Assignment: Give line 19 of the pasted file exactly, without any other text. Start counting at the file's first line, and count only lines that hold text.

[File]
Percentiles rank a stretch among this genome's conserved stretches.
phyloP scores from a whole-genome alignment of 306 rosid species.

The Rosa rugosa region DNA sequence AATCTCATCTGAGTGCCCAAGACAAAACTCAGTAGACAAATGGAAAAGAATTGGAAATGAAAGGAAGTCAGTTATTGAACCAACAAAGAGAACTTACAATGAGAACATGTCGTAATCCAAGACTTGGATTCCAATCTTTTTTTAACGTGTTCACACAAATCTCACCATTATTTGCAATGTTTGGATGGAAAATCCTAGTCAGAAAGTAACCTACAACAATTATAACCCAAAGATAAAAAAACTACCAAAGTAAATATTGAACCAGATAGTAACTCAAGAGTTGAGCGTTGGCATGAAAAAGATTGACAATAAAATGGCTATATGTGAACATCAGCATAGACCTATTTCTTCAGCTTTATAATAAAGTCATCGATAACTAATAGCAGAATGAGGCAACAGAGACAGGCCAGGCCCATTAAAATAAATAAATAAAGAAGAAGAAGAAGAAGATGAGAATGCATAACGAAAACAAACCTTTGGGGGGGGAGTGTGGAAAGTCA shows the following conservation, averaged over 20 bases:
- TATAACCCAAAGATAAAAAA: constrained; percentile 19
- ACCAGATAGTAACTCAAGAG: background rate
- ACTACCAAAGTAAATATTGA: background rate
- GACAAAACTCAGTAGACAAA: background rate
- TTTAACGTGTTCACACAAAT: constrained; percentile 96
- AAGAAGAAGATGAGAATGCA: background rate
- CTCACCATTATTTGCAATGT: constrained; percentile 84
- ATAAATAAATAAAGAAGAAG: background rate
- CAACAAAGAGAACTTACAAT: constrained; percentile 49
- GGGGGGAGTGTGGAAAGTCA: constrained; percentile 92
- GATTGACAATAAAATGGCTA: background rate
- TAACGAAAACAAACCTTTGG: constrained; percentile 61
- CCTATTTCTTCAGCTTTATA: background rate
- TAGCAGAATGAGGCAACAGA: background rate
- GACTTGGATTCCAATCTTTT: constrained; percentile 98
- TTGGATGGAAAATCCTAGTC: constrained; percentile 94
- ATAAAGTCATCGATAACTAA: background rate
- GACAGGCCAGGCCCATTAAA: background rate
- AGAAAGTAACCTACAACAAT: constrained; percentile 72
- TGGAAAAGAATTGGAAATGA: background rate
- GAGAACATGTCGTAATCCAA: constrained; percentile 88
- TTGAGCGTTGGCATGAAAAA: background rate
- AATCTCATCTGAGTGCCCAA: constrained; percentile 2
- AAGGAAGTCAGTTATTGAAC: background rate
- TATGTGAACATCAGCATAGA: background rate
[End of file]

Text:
- TTGGATGGAAAATCCTAGTC: constrained; percentile 94